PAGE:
In addition to these requirements, any application striving to thrive in today’s world must meet a minimum standard, which is already set quite high, for user experience (UX), performance, and availability.

What do we know about the technology?

Before we attempt to meet these requirements, let’s pause to understand the strengths and weaknesses of LLMs.  LLMs essentially rely on statistical probabilities derived from extensive training data, determining the likelihood of word sequences within sentences. Consequently, if the training data lacks an answer to a query, the model resorts to generating sentences based solely on these statistics, resulting in nonsensical outputs or “hallucinations.”

Moreover, if the training data contains inherent biases, the generated answers are prone to reflecting those biases. Additionally, since the model is trained on data without preserving its sources, it lacks the technical capability to provide source links for generated responses.

Given that the training data for LLMs comprises essentially all text accessible on the internet, maintaining an LLM to incorporate the latest information consistently is an exceedingly costly endeavor.

Nevertheless, LLMs excel in summarizing text, generating content, and interpreting human language.

Can we meet these requirements?

At SciBite, through persistent efforts, our teams conducted rigorous experiments involving various flavors of LLMs, vector-based retrieval, ontologies-based retrieval, and hybrid approaches. We also integrated ontologies enrichment at different stages of the question-answer flow. The culmination of these efforts has resulted in an AI chat application that fulfills all requirements.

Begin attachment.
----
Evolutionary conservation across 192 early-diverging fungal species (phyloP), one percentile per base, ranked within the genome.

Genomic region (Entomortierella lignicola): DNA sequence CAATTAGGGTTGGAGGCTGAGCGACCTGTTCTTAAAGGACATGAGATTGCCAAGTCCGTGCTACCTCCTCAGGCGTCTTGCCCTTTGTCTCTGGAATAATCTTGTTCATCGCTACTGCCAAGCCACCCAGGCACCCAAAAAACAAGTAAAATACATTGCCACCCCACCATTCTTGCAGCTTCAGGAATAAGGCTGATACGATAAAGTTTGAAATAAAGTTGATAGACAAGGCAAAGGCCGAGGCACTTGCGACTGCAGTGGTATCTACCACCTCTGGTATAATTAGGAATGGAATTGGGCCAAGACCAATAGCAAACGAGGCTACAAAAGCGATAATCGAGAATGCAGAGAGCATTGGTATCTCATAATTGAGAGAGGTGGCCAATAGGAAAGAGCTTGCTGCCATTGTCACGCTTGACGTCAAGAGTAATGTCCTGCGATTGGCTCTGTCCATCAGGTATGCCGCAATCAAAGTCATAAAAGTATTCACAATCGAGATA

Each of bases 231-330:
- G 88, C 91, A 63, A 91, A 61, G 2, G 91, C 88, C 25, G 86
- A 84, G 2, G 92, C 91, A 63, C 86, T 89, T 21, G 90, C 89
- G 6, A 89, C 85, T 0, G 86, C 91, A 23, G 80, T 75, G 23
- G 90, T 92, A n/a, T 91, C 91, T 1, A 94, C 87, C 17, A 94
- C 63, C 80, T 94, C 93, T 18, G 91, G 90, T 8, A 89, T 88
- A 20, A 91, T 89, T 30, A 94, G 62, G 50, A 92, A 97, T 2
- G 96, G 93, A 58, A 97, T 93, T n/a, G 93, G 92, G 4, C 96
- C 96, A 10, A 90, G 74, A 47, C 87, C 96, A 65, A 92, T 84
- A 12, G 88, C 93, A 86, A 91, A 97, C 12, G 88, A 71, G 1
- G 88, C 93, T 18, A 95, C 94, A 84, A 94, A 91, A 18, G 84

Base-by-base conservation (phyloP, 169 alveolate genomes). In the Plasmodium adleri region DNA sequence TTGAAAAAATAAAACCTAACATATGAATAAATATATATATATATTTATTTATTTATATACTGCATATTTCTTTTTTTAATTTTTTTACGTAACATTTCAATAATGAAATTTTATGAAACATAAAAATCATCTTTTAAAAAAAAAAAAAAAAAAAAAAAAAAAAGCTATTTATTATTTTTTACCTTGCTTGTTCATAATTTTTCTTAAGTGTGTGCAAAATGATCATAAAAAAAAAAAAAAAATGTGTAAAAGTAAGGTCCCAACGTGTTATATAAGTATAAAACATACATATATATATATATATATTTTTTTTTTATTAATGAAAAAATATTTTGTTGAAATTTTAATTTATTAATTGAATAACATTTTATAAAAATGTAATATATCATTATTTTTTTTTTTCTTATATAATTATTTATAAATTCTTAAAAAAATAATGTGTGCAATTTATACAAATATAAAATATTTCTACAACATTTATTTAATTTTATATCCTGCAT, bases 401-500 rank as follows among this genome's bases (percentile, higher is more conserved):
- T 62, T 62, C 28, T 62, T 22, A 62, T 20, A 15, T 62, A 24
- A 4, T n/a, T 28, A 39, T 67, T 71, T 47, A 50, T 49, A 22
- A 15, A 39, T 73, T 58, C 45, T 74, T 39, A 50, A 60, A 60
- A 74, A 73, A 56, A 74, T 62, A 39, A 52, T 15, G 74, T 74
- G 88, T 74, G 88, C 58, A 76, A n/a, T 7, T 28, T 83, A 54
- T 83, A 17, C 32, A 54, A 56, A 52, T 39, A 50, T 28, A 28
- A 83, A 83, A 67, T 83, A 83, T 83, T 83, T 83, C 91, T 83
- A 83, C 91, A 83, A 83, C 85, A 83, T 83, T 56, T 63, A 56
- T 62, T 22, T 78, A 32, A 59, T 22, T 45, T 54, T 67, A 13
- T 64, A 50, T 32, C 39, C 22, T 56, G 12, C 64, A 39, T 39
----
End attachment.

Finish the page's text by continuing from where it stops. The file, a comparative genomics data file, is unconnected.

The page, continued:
As an advantage, the application renders the answer-generation process entirely transparent. It utilizes ontologies to provide clarity on how and why results were identified. It maintains not only a list of relevant documents but also segments of the documents utilized for answer generation, along with an explanation of why it considers them to contain the answers. This stands in contrast to any other system that operates as a black box and lacks the ability to offer this level of transparency.

Use of ontologies also facilitates structuring the natural language question, ensuring reproducibility, and allowing saving or approval.

In the next part, I will explore further how utilization of ontologies for enrichment at various stages addresses gaps in a RAG application and enhances its accuracy, reliability, and efficiency.

 


About Harpreet Singh Riat

Director of Technical Sales, SciBite

Harpreet is the Director of Technical Sales at SciBite, a leading data-first, semantic analytics software company. With a strong background in data management and analytics, Harpreet has played a vital role in assisting numerous organizations in implementing knowledge graphs, from data preparation to visualization to gaining insights.